It has been such a source of support knowing that I’m surrounded by a group of like-minded people who are all as passionate about running as me… and as I enter 2015, and embark on the next challenge, in the form of the Paris Marathon, I do so in the knowledge that I have a great support network of running friends. And this makes me very excited about next year and the adventures to come.
Happy Running, Happy Christmas and all the best for 2015!
On Saturday I took part in the Liddes-Verbier 29km trail run in the Swiss Alps, the baby race of the Trail Verbier St-Bernard family.
In the lead up to the run, I’ve been following a 14 week training programme of around 500 miles, and definitely not enough hills! It was my friend Tori that first introduced me to trail running – when in 2012 and 2013 we took part in the Eco Trail de Paris and the Beaujolais Villages Trail together. With their combined ascents of 1,250m, this 29km at 1,498m altitude, with a climb of 2,500m+ was always going to be tougher…
The run consists of two big ascents, the first of which is higher than Snowdon (1,085m) and the second higher than Ben Nevis (1,344m)! And with fog and rain welcoming us at about 2,000m on both climbs it sadly meant we missed out on enjoying the stunning scenery of the St Bernard region.
The descents were pretty treacherous also – technical terrain made very muddy and slippy by a number of days of persistent rain. Given all of this, I was pretty pleased to arrive in Verbier in 6 hours 31 mins, in 127th place (27th in my category) and pick up my finisher’s t-shirt!
Throughout, I had a lot of time to think. When not trying to work out how long until the next check point or where to plant my next pole, I began thinking that trail running is a great metaphor for life. There are ups and downs, there are twists and turns, slips and tumbles, blood, sweat and tears, but there is always one constant… the people around you, the people that help you through the tough times as well as the good times.
It’s these people that helped me complete this challenge, and my heartfelt gratitude goes out to them all:
- My support crew of sister-in-law Miki and nieces Sana and Fumi – from the start at Liddes, to the half-way point at Lourtier, to the end in Verbier – it was such a welcoming sight to see their smiling faces supporting me come rain or shine! (And sorry Sana for “STILL talking about that silly run”!)
- Organisers, supporters and fellow runners - races like this take so much organisation, especially in inclement weather as it was this past weekend. My thanks to all those supporters/volunteers who were out in force along the route shouting “Bravo” or “You crazy trail runners!” and my fellow runners who picked me up with words such as “Courage” when I paused to rest or literally picked me up when I slipped and fell…
- The BeaRCat Running Club – I was proud to wear my BeaRCat running vest, promoting this great running club around the Swiss Alps! I’ve been a member since the end of last year, and this fab community has provided so much friendly support and sage advice over this short space of time.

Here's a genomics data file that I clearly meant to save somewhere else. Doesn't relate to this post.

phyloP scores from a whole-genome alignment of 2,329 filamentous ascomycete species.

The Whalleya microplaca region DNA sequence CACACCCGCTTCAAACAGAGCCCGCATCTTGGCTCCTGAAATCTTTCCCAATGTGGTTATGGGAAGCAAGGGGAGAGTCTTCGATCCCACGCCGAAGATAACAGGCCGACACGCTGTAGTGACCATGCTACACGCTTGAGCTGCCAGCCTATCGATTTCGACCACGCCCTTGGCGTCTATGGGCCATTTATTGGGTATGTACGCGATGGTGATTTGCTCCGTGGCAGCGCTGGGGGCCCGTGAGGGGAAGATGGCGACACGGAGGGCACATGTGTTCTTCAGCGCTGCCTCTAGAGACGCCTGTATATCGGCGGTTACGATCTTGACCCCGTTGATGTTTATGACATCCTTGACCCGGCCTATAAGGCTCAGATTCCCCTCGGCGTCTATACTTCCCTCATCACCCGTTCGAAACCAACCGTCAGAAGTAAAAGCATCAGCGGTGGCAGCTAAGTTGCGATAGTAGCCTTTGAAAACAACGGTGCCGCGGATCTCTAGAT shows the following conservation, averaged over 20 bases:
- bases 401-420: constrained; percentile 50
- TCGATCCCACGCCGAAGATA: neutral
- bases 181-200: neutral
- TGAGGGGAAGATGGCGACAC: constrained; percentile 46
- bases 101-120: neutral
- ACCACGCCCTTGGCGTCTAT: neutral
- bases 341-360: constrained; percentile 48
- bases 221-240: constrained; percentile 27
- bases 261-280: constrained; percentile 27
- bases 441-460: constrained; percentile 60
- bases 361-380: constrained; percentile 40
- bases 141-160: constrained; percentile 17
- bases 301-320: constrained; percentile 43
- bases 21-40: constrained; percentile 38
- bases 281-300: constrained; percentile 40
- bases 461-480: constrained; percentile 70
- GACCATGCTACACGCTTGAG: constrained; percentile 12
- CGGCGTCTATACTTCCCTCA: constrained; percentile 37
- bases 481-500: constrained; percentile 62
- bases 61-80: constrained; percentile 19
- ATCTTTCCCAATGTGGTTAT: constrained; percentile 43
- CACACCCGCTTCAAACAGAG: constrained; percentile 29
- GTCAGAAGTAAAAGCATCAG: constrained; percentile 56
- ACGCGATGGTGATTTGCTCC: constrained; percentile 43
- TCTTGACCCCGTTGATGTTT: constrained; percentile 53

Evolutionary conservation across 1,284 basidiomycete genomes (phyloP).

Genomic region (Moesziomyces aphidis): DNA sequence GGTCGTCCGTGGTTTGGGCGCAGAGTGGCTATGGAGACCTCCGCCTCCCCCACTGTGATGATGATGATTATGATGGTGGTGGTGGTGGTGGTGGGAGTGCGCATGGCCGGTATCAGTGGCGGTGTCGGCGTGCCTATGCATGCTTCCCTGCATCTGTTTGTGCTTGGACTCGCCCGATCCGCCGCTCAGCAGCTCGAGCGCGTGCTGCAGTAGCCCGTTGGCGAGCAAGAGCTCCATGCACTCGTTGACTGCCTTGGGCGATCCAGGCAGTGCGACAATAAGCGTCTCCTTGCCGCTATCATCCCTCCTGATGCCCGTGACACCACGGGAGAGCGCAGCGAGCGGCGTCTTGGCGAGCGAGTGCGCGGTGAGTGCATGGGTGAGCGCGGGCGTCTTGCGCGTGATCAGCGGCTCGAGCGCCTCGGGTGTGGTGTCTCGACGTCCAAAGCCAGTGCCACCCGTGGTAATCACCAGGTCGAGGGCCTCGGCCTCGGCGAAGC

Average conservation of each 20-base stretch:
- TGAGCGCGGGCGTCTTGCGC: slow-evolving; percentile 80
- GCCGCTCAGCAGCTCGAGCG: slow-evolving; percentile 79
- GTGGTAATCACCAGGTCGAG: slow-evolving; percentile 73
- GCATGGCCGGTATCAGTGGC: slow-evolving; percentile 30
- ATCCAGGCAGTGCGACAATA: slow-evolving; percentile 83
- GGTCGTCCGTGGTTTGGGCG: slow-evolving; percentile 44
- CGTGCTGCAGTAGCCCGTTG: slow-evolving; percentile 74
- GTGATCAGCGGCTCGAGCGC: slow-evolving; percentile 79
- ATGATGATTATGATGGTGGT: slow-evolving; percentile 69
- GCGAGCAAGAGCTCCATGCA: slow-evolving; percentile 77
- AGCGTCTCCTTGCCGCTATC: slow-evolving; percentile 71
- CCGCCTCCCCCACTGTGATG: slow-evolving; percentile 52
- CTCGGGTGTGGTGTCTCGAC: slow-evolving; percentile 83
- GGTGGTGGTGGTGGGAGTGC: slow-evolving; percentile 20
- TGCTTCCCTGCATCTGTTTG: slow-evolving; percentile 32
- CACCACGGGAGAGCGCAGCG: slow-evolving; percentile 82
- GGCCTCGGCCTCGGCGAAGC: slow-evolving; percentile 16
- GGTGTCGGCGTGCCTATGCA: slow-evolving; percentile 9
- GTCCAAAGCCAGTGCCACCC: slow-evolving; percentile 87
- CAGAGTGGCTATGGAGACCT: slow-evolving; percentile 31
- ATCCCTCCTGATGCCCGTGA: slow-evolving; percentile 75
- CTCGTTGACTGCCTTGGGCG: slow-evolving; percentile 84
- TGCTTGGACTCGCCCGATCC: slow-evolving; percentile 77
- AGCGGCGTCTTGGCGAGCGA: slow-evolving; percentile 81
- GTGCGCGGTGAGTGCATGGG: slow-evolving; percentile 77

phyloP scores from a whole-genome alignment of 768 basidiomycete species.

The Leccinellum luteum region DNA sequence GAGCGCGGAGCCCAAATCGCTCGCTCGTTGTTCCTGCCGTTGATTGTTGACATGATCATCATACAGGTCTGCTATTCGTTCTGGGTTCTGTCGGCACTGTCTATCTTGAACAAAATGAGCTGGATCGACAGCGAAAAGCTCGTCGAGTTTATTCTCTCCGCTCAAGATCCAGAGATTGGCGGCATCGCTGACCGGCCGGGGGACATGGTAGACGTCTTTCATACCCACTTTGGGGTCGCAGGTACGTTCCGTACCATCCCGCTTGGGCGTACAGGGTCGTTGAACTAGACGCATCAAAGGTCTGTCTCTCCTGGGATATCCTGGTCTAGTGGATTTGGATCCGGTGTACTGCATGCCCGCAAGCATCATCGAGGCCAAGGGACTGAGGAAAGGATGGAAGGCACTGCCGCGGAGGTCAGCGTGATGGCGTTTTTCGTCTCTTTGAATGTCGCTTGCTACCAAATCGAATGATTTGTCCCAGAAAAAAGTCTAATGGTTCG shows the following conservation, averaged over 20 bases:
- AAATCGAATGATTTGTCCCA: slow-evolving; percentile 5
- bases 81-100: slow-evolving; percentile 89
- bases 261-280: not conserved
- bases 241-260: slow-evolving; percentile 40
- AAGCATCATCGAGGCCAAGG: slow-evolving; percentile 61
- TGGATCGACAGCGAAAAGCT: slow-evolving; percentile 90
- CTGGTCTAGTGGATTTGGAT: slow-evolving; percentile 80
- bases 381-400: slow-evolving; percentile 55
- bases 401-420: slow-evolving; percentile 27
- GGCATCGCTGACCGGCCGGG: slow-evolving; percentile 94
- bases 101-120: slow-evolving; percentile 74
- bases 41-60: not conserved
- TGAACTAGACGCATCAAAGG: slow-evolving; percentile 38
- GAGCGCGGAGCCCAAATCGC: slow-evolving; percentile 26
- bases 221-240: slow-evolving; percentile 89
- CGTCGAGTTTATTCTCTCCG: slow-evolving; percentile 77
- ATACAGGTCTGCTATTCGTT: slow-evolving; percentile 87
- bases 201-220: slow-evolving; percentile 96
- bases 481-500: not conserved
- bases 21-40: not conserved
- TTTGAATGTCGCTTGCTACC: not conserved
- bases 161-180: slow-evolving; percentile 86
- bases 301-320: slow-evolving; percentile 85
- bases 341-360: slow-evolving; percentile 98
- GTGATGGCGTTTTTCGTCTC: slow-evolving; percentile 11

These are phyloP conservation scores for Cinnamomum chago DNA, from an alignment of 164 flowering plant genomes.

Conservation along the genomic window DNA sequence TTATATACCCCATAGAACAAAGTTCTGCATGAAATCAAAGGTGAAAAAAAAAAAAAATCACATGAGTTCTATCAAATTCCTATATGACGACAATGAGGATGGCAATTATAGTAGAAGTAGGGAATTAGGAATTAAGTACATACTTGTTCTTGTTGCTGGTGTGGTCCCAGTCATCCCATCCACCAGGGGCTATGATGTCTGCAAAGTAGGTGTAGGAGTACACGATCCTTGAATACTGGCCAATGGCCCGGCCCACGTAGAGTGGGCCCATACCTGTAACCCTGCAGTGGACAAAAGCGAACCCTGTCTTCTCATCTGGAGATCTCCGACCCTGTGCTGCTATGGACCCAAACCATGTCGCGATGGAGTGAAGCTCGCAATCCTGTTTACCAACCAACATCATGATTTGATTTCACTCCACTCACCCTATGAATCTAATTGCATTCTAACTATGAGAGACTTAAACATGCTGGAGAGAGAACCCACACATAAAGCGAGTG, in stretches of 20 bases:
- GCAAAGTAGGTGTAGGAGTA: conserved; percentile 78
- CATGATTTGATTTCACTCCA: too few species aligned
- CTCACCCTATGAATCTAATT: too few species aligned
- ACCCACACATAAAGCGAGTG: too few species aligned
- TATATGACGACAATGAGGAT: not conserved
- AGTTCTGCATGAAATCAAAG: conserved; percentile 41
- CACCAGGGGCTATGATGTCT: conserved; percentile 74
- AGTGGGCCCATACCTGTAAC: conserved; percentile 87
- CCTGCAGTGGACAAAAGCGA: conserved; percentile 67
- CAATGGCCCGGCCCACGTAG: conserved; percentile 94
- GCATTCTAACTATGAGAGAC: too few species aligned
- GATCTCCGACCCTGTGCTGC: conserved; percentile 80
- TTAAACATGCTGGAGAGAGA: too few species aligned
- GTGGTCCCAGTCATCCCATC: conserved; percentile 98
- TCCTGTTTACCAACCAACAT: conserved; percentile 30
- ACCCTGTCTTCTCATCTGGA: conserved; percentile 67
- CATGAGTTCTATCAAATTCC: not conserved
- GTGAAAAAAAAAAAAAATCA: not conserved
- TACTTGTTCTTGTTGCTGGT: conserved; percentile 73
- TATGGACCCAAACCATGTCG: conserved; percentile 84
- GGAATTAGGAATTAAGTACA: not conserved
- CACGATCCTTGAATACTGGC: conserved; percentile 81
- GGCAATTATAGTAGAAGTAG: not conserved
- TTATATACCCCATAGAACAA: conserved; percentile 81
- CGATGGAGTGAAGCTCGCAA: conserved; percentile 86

- Family and friends – A huge thanks to all my family and friends who have patiently been there for me over the last few months throughout all my training. For all your encouragement and lovely words of support, I’m forever grateful.
- And finally, my brother Colin – as I said earlier, my event was only the baby distance and it is with awe that I write about my brother who completed the daddy of the races – a gruelling 105km route, over a 7,500m ascent, in an incredible time of 22 hours 38 minutes, finishing in a staggering 46th place (12th in his category). I thought of him a great deal throughout my race, having started 8 hours before me, and knowing that he would finish around 8 hours after me (at 3.30am). When the climbs were tough, the thought of Colin somewhere nearby in the mountains kept on driving me forward. What an achievement Col, I’m massively proud of you. (It’s also just occurred to me that ‘colline’ in French means ‘hill’ – very apt that he should be so at home in the hills!!)
My closing thought may seem clichéd but I can’t argue with it… We all run our own races in life… We can’t compare our chapter 37 to someone else’s chapter 40… So, whatever your goal or race be proud of what you achieve, and don’t forget it’s the people around you that are important. They are the greatest prize of all. And so it’s to them and you, that I wholeheartedly thank and dedicate this post.
Over the last few weeks, there’s been a lot of talk about marathons… Running bore alert!
It all started a couple of Sundays ago, when I went to watch the London Marathon with fellow BeaRCat runners. London was looking resplendent in the sunshine and the iconic landmarks of Big Ben and the Embankment provided a stunning backdrop to this incredible event. It was such an inspirational day and brought back memories of my two London Marathons in 2000 and 2010. The experience planted a seed and got me thinking about my 2015 running challenges…